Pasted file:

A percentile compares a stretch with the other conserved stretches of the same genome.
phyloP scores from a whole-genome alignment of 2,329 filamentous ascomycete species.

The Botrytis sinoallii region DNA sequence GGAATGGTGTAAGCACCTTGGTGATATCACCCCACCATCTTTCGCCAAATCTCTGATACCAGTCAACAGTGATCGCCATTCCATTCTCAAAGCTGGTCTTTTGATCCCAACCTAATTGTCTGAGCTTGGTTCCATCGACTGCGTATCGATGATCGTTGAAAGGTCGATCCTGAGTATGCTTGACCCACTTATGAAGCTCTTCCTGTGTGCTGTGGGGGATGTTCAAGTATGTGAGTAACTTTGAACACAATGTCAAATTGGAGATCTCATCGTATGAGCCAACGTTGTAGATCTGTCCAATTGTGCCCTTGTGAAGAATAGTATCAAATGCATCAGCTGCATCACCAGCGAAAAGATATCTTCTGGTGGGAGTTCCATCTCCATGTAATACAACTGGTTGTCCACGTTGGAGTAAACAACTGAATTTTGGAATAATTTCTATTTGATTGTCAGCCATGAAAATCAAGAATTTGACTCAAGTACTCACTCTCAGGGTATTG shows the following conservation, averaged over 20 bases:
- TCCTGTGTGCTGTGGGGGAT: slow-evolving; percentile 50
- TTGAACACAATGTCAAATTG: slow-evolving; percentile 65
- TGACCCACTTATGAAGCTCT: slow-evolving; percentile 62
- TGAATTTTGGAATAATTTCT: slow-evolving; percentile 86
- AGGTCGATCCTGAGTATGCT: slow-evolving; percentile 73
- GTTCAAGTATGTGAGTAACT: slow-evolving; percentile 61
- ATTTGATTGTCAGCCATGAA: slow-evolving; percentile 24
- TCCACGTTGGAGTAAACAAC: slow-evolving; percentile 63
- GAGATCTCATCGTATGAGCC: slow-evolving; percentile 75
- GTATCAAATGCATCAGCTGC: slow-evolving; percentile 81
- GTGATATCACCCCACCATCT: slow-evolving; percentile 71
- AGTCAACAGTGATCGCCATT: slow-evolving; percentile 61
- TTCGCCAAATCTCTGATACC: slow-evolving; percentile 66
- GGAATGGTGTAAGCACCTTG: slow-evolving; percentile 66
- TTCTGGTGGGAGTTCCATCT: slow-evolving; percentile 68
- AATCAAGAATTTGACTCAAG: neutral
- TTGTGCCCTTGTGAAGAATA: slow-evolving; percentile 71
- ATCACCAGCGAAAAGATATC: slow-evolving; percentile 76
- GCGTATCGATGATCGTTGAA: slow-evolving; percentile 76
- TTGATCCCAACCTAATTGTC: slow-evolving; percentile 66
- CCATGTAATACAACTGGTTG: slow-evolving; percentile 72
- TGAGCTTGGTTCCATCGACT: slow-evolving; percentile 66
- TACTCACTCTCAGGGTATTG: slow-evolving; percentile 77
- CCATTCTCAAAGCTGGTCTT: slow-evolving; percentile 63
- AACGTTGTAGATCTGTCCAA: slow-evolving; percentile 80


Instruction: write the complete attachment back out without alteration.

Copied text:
A percentile compares a stretch with the other conserved stretches of the same genome.
phyloP scores from a whole-genome alignment of 2,329 filamentous ascomycete species.

The Botrytis sinoallii region DNA sequence GGAATGGTGTAAGCACCTTGGTGATATCACCCCACCATCTTTCGCCAAATCTCTGATACCAGTCAACAGTGATCGCCATTCCATTCTCAAAGCTGGTCTTTTGATCCCAACCTAATTGTCTGAGCTTGGTTCCATCGACTGCGTATCGATGATCGTTGAAAGGTCGATCCTGAGTATGCTTGACCCACTTATGAAGCTCTTCCTGTGTGCTGTGGGGGATGTTCAAGTATGTGAGTAACTTTGAACACAATGTCAAATTGGAGATCTCATCGTATGAGCCAACGTTGTAGATCTGTCCAATTGTGCCCTTGTGAAGAATAGTATCAAATGCATCAGCTGCATCACCAGCGAAAAGATATCTTCTGGTGGGAGTTCCATCTCCATGTAATACAACTGGTTGTCCACGTTGGAGTAAACAACTGAATTTTGGAATAATTTCTATTTGATTGTCAGCCATGAAAATCAAGAATTTGACTCAAGTACTCACTCTCAGGGTATTG shows the following conservation, averaged over 20 bases:
- TCCTGTGTGCTGTGGGGGAT: slow-evolving; percentile 50
- TTGAACACAATGTCAAATTG: slow-evolving; percentile 65
- TGACCCACTTATGAAGCTCT: slow-evolving; percentile 62
- TGAATTTTGGAATAATTTCT: slow-evolving; percentile 86
- AGGTCGATCCTGAGTATGCT: slow-evolving; percentile 73
- GTTCAAGTATGTGAGTAACT: slow-evolving; percentile 61
- ATTTGATTGTCAGCCATGAA: slow-evolving; percentile 24
- TCCACGTTGGAGTAAACAAC: slow-evolving; percentile 63
- GAGATCTCATCGTATGAGCC: slow-evolving; percentile 75
- GTATCAAATGCATCAGCTGC: slow-evolving; percentile 81
- GTGATATCACCCCACCATCT: slow-evolving; percentile 71
- AGTCAACAGTGATCGCCATT: slow-evolving; percentile 61
- TTCGCCAAATCTCTGATACC: slow-evolving; percentile 66
- GGAATGGTGTAAGCACCTTG: slow-evolving; percentile 66
- TTCTGGTGGGAGTTCCATCT: slow-evolving; percentile 68
- AATCAAGAATTTGACTCAAG: neutral
- TTGTGCCCTTGTGAAGAATA: slow-evolving; percentile 71
- ATCACCAGCGAAAAGATATC: slow-evolving; percentile 76
- GCGTATCGATGATCGTTGAA: slow-evolving; percentile 76
- TTGATCCCAACCTAATTGTC: slow-evolving; percentile 66
- CCATGTAATACAACTGGTTG: slow-evolving; percentile 72
- TGAGCTTGGTTCCATCGACT: slow-evolving; percentile 66
- TACTCACTCTCAGGGTATTG: slow-evolving; percentile 77
- CCATTCTCAAAGCTGGTCTT: slow-evolving; percentile 63
- AACGTTGTAGATCTGTCCAA: slow-evolving; percentile 80